Subdividing land – it sells itself right? Buy a block at one price, subdivide the land and sell the two lots at a hopefully much higher price than you paid for the original block.
It’s a great idea on paper and often brings home the bacon for the investor, but there are some things that you need to consider to make every post a winner.
Most investors are already aware that when it comes to subdivision there is a lot of red tape involved. That can be considered a given.
One thing that is very important, although it sounds simple, is that you want to buy a block that is in a desirable area. There’s not much point buying a block out in the middle of nowhere or that has little appeal for buyers. It’s a good idea to ask yourself, is my block in a desirable enough area for someone to want to buy a subdivided property in? A handy trick is to look around the area to see if there are many other sub-divided lots around…if there are it’s a sign people are happy to buy subdivided property there.
While on the subject of simple things, it’s important to buy in an area that is subdivision friendly in terms of council legislation and town planning.
Some of the trickier pitfalls involve making sure the subdivided lots will be able to connect to water, sewerage, electricity and stormwater drainage just like any other normal block – connecting these services can be problematic. It can be a good idea to hire a professional consulting surveyor to help solve problems before they arise.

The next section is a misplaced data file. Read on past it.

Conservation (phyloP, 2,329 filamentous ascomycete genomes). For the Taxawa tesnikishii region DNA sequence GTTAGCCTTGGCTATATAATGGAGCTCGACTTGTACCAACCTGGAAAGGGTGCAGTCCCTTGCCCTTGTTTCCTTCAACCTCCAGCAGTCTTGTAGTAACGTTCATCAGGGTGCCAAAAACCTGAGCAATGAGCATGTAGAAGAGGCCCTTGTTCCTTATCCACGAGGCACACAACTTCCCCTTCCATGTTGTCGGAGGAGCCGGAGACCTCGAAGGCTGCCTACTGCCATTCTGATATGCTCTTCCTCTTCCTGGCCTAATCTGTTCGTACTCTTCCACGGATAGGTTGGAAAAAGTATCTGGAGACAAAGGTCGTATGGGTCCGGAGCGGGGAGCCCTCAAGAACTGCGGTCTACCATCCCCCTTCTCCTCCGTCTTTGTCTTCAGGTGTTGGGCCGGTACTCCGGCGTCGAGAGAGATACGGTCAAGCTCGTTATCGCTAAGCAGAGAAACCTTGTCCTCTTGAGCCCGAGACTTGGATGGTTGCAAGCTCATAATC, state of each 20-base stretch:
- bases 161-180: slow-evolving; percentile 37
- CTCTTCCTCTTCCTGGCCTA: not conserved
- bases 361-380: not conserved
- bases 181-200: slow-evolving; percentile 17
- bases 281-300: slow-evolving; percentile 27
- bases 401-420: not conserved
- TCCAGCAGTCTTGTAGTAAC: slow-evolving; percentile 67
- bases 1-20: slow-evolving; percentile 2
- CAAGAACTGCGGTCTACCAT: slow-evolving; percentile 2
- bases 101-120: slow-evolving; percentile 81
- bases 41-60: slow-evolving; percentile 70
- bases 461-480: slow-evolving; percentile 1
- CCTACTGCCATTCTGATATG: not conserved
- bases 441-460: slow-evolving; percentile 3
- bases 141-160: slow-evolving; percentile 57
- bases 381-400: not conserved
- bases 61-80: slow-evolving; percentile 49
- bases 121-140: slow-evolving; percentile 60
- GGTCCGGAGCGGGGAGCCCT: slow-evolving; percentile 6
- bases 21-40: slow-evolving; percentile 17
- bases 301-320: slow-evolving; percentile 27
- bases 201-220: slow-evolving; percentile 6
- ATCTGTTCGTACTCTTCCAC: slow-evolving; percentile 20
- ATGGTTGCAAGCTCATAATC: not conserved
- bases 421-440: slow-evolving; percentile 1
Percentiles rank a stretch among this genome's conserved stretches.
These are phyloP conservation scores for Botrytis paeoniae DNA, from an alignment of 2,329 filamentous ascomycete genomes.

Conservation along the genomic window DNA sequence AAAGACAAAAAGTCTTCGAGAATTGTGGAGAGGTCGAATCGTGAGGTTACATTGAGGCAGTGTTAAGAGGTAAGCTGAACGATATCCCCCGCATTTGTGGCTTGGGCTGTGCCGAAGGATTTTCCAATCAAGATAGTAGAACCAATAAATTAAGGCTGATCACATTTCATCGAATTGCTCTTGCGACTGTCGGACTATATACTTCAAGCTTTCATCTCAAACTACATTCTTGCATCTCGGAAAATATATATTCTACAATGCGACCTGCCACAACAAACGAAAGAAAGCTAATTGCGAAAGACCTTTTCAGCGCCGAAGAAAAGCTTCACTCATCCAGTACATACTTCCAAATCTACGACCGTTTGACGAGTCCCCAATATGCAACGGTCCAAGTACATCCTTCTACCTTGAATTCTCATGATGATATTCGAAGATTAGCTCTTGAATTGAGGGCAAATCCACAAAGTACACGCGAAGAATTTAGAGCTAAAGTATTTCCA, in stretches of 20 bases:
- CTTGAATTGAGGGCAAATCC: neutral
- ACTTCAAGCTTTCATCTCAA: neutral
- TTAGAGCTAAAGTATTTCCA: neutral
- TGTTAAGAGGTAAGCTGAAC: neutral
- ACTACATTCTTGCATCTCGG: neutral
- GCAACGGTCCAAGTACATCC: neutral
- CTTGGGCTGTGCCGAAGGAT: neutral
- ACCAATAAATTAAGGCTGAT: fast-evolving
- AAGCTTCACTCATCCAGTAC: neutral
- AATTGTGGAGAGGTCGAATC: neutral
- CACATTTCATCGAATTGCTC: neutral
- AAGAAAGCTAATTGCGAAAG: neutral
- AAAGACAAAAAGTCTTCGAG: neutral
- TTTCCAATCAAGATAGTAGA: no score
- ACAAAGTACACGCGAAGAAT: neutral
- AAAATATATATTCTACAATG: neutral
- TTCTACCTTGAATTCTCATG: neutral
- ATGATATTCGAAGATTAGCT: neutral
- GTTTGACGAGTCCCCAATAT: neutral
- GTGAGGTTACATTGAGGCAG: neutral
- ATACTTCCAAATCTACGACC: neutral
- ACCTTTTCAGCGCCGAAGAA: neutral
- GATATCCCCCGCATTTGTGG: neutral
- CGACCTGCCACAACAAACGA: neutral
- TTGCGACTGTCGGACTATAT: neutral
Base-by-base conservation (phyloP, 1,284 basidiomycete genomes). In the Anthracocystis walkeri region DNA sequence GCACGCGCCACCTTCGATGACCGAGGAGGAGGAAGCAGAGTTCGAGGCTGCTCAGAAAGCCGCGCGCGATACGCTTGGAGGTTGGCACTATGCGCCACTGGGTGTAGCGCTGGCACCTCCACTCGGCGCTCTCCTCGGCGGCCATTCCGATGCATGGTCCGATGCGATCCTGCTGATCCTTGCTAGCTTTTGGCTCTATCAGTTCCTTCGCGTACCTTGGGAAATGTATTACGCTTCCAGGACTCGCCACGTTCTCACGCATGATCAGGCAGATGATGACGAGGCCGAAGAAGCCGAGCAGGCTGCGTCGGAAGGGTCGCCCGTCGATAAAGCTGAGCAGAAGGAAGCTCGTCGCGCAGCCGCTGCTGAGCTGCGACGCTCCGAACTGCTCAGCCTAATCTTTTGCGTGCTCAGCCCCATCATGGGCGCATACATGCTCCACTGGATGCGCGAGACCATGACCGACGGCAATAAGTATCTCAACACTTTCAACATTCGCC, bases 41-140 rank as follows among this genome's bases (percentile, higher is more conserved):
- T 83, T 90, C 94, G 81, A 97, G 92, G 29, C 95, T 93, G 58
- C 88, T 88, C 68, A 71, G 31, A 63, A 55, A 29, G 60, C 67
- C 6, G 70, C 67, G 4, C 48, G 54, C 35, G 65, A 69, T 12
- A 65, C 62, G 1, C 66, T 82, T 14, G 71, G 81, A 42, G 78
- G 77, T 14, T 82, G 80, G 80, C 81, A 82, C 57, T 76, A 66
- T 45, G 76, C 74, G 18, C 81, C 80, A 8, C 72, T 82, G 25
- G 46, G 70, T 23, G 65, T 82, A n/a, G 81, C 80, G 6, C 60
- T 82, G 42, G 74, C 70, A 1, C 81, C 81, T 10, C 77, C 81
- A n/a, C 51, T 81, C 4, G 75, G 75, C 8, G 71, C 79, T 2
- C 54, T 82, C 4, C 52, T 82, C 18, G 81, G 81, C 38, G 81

If the house is old there may be heritage issues that hinder or halt the subdividing process.
Finally, one of the biggest financial surprises for investors hoping to subdivide is getting hit with contribution fees that apply to the area the block is in. Contribution fees are from some councils that are to pay for infrastructure costs such as water in developments that increase lot numbers. Investor beware because sometimes these fees can range from $50,000 to $70,000.
Perhaps the best advice is to get professional help along every step of the way despite the process seeming like on paper something you can handle on your own.